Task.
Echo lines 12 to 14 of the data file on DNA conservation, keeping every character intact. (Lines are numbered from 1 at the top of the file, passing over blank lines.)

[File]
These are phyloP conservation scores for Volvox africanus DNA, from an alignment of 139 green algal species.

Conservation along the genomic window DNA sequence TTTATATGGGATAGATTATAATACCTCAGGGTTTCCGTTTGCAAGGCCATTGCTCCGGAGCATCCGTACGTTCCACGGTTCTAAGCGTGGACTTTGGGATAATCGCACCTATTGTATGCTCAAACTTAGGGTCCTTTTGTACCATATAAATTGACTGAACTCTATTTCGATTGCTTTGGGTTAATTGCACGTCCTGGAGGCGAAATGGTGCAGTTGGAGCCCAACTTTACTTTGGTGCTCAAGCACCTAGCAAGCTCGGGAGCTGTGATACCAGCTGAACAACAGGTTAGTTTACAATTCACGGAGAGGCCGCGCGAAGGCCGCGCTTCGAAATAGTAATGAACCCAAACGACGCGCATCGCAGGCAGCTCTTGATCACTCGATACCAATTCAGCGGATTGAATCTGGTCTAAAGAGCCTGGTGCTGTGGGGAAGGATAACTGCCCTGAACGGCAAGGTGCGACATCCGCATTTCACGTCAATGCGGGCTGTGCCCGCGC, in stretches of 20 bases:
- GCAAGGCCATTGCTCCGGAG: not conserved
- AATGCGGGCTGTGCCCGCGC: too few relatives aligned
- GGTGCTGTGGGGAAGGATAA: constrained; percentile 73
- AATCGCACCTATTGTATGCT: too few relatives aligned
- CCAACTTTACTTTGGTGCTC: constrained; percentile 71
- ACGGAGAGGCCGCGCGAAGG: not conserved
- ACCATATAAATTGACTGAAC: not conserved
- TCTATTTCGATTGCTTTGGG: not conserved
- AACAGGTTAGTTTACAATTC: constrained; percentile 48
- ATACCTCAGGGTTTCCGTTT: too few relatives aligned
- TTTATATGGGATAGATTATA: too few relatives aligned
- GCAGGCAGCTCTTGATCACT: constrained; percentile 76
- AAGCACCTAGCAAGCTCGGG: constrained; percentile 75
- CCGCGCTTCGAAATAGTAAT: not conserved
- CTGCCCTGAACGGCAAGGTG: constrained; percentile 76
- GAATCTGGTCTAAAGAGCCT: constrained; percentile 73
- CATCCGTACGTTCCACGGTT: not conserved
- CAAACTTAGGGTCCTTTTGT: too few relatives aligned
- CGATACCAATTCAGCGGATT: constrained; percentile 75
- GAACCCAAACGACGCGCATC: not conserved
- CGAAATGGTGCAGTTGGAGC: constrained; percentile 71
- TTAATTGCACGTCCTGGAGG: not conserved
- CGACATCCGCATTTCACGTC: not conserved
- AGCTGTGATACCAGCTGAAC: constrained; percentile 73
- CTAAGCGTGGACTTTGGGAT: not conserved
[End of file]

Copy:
- ATACCTCAGGGTTTCCGTTT: too few relatives aligned
- TTTATATGGGATAGATTATA: too few relatives aligned
- GCAGGCAGCTCTTGATCACT: constrained; percentile 76